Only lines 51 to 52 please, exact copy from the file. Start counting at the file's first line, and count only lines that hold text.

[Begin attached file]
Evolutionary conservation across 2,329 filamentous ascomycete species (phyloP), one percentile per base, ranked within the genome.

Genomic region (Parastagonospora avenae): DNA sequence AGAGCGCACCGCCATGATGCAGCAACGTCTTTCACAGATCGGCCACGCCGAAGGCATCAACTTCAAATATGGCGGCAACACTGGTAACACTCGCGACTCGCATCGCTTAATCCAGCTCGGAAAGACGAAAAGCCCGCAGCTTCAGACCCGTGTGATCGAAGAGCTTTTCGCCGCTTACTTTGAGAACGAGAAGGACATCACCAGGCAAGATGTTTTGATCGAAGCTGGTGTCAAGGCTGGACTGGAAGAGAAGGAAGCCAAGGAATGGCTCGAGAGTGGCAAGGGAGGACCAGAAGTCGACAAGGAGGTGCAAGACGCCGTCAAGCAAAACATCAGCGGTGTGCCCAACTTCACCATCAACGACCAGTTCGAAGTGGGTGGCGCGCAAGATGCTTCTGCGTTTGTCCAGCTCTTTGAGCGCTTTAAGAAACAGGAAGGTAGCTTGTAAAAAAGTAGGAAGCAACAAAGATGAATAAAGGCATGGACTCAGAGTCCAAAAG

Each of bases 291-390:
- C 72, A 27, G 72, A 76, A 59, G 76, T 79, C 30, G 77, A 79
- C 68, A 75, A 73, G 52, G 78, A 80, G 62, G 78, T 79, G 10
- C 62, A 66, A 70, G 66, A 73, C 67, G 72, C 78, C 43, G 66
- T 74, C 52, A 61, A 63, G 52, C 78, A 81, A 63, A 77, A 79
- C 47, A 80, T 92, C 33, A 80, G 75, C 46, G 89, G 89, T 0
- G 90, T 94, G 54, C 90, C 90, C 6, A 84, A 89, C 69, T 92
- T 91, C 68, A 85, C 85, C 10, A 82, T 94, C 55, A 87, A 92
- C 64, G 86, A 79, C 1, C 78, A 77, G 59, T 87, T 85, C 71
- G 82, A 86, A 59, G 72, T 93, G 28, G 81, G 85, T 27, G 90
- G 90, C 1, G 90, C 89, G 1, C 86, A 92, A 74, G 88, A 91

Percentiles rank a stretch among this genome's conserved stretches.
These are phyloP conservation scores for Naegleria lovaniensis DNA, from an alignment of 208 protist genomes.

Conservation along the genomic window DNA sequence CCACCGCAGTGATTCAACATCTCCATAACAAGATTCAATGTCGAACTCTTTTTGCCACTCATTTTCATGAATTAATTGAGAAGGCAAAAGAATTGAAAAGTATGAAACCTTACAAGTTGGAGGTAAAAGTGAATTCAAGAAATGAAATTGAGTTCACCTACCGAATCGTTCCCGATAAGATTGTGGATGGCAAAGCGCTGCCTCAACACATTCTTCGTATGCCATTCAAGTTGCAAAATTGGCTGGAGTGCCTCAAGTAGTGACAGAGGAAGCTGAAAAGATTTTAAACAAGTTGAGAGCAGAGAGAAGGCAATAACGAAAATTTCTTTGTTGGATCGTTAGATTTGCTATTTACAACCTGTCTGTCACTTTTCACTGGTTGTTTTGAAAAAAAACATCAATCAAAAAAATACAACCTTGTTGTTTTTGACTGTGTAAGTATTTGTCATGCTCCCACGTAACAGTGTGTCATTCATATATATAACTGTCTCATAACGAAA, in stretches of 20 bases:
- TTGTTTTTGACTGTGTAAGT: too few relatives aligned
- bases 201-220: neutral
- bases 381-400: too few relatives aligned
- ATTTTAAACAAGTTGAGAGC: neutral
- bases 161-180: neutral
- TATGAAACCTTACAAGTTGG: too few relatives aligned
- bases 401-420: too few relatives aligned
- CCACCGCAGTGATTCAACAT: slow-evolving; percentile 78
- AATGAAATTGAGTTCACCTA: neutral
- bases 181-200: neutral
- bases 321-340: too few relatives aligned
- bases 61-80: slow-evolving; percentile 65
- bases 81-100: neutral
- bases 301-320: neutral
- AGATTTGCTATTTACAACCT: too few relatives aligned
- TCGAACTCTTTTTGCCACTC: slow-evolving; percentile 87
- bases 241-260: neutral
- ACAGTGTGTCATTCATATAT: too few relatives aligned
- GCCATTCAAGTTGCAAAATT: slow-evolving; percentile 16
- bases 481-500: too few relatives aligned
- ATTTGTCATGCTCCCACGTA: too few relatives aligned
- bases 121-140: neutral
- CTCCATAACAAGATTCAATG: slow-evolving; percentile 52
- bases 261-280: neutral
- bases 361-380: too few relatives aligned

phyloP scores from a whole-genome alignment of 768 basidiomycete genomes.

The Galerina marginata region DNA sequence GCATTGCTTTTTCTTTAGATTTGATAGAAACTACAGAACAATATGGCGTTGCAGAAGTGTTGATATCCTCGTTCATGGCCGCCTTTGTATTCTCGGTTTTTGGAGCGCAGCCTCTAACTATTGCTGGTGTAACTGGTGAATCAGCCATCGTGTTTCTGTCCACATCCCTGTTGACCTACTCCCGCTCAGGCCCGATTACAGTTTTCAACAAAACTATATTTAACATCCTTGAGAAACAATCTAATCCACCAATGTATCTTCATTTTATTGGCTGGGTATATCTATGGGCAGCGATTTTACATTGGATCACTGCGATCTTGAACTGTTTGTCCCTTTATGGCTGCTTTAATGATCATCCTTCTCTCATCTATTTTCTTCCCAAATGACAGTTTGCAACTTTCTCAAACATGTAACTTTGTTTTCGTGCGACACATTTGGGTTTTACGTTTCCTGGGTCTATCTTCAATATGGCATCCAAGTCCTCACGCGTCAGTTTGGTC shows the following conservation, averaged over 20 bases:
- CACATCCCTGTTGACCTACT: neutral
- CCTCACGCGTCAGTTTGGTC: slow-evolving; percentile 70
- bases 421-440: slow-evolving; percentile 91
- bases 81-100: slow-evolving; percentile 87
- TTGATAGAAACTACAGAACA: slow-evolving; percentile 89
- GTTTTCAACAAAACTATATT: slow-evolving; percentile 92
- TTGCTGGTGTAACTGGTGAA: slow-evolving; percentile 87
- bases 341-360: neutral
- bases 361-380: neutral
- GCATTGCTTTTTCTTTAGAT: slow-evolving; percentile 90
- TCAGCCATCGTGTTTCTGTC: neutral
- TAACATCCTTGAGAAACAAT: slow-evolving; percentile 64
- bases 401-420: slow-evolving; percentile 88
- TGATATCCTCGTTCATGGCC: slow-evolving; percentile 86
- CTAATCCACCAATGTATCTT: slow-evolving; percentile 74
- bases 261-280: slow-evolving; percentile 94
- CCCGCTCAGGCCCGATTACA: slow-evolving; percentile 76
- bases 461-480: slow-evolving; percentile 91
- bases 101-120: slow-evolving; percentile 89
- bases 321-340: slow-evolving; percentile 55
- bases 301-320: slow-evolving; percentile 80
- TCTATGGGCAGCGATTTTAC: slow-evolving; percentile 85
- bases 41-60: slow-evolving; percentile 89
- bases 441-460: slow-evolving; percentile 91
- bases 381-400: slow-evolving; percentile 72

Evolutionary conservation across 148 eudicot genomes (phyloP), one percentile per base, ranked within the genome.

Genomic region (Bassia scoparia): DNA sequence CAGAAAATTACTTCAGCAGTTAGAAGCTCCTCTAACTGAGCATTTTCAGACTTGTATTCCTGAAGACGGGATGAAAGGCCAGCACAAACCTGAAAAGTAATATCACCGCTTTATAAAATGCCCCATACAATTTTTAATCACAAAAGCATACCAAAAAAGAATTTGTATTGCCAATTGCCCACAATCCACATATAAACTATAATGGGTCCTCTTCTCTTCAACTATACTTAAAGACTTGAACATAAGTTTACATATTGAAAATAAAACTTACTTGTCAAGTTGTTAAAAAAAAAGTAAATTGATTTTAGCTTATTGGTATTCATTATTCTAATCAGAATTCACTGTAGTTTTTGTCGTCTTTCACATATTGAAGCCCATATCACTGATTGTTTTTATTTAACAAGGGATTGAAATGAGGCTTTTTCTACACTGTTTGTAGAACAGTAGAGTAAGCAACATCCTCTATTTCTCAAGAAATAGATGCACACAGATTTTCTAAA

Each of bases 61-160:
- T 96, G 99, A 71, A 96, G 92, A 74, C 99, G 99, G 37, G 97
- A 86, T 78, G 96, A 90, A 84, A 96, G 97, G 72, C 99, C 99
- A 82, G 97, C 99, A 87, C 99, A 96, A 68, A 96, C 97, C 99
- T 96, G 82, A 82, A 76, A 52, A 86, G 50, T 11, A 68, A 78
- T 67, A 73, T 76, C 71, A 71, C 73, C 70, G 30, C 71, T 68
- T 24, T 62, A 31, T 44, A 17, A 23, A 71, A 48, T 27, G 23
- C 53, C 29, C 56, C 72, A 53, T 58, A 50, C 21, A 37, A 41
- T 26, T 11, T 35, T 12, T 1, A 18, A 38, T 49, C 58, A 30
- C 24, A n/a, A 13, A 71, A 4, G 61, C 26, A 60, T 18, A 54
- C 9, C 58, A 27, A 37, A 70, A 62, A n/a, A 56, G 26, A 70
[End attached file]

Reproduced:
- bases 341-360: neutral
- bases 361-380: neutral